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Akzo Nobel Glaze Base?6/14
I need this product or something similar:
Akzo Nobel glaze base, #CN 560-T018-971.
google search brings up zero on the product #
This is a clear base used for mixing with 824 tinting colorants. It was developed to use with conversion varnish systems so as to give the finisher some flexibility to create multi-step finish schedules. This was before the development of breakaway glazes like MLC Amazing Glaze. This Akzo Nobel glaze can be topcoated immediately. Also, there's little to no hang with this product. It is still in the Akzo Nobel system, so it ought to be available, still.
If you know of any other glaze base with these wiping/topcoating properties, I'm eager to hear about it.
Or, if you're in Phoenix, if you might stop in at that location to confirm that they're still functioning as a distributorship, even better.
I believe Azko Nobels finishing department is now just the Chemcraft product line. they probably have the same product but under a different name now
Hi and no. If there's a same or similar Chemcraft product, that I can't say because I don't see the Chemcraft product line online, except for a few items here and there from some of their distributors. However, the Akzo Nobel glaze base #CN-560-T018-971 is an existing Akzo Nobel item, not a Chemcraft item.
Akzo Nobel owns Chemcraft. Maybe there's overlap and maybe not.
This Akzo Nobel glaze base is unique, as far as I know. It can be coated over immediately.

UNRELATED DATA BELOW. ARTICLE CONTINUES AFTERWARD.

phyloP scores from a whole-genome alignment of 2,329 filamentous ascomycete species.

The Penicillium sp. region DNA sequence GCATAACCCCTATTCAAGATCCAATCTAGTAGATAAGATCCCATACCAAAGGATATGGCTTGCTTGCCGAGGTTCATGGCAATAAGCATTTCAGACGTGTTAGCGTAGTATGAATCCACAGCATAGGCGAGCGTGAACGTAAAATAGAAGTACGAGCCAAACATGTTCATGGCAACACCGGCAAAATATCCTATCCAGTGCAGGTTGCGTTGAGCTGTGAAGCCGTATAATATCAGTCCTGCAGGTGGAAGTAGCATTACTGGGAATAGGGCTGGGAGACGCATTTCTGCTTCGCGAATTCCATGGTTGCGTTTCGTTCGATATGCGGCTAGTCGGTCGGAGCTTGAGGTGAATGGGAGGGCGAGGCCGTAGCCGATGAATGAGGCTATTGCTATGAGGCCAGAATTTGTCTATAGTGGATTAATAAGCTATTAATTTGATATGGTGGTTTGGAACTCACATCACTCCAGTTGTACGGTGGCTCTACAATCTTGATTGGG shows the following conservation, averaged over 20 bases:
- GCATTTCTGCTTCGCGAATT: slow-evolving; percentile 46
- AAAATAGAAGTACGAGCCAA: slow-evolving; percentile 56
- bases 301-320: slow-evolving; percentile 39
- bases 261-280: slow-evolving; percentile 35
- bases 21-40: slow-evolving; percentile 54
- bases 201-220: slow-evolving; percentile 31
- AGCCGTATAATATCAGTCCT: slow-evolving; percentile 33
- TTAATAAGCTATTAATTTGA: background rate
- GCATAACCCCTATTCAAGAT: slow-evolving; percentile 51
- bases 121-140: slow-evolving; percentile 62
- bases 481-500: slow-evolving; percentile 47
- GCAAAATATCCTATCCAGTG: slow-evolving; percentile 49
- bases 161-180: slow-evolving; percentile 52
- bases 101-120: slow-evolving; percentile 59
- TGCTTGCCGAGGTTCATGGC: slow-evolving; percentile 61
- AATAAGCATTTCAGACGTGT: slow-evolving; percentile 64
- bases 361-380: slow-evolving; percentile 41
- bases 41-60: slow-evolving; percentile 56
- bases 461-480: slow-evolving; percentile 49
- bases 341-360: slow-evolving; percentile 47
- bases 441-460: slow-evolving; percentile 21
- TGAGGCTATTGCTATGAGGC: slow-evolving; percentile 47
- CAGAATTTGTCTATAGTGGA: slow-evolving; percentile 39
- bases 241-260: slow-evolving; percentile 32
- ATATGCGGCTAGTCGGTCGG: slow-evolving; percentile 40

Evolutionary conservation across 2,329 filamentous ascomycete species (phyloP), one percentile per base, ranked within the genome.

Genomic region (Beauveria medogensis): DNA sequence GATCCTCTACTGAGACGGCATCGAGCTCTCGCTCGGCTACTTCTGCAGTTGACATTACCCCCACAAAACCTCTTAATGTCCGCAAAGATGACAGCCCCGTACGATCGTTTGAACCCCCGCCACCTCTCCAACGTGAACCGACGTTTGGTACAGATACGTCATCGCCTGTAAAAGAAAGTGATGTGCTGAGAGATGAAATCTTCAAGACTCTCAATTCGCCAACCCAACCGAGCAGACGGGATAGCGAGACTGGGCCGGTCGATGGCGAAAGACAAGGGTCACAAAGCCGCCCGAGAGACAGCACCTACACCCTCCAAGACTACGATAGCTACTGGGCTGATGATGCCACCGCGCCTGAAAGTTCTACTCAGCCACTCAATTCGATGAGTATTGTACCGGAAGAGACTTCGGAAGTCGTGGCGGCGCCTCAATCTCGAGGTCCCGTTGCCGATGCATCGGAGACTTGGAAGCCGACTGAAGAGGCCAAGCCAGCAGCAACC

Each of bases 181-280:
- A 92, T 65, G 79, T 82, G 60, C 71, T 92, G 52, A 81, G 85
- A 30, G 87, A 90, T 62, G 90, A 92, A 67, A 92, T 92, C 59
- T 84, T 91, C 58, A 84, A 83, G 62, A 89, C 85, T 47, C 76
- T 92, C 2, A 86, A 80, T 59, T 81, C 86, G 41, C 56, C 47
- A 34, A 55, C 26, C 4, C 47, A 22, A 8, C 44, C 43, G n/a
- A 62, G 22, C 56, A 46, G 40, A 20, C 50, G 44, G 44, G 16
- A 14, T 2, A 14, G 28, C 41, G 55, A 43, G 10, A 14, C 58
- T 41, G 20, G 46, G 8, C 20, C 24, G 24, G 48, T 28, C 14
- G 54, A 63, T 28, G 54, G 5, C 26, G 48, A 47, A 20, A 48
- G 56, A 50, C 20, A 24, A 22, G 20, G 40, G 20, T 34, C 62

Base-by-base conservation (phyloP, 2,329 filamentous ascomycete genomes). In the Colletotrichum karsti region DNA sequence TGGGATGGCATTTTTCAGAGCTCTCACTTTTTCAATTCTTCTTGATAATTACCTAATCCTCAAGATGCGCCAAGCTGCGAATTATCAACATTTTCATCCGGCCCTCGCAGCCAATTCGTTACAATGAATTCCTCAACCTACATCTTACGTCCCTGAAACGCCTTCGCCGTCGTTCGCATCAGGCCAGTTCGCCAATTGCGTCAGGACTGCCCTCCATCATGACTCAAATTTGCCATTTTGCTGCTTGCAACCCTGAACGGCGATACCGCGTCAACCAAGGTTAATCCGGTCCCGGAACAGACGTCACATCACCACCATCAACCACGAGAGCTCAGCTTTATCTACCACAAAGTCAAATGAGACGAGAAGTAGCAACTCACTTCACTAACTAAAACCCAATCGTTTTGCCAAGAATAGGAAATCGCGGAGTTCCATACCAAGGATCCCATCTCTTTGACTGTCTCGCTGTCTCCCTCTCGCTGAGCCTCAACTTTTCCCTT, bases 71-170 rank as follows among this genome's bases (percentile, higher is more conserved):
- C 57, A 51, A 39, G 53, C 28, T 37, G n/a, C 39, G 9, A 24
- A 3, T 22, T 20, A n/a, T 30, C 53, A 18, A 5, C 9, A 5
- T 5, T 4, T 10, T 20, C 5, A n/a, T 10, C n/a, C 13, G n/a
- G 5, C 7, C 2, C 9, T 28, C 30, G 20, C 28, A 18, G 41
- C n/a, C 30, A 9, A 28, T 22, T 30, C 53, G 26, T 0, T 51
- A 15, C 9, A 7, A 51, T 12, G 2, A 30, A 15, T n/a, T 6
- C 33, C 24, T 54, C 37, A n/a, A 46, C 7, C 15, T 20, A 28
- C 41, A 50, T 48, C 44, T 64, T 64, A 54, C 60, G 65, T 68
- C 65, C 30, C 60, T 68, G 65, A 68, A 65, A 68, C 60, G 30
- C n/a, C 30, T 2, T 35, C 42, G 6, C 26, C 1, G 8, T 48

Do Chemcraft distributors also have access to the Akzo Nobel wood coatings line? Two different animals.
I will send you a message with the name & phone number of the Chemcraft rep. that I deal with. He has always been very knowledgeable about the different products they carry. He may be familiar with what you are referring to. He is located in South Carolina but may be able to give you a contact closer to you.
I found a couple of points of info. This glaze base is/was called "Mono Series #560 Glaze Base". Also, it's an alkyd base, not linseed oil, meaning that an acid catalyst will not cause a color shift, and also that one does not need to sandwich it under a vinyl sealer barrier coat as would be needed if a linseed oil based glaze were used. Last, it has a minimum 6 hour open time before locking it in to give the finisher ample time to work it and to inspect his glaze to make sure that there's no thick accumulation which would interfere with intercoat adhesion.
Even though I shot over it immediately, the proper use of it is to wait at least 6 hours before locking it in with a finish.
Sherwin-Williams makes the following product:
Sher-Wood Kemvar Glaze
I don't know how long that this Sherwin-Williams glaze type has been in production, but it has the same working properties as the Akzo-Nobel glaze base that is the subject of this thread. Sooooo, problem solved.
Read the data sheet for this glaze. The amount of glaze that you use affects the hardness of the coating, assuming that you stay within the guidelines of not using too much accumulation of glaze. Too thick a glaze coat place4s you at risk for intercoat adhesion issues.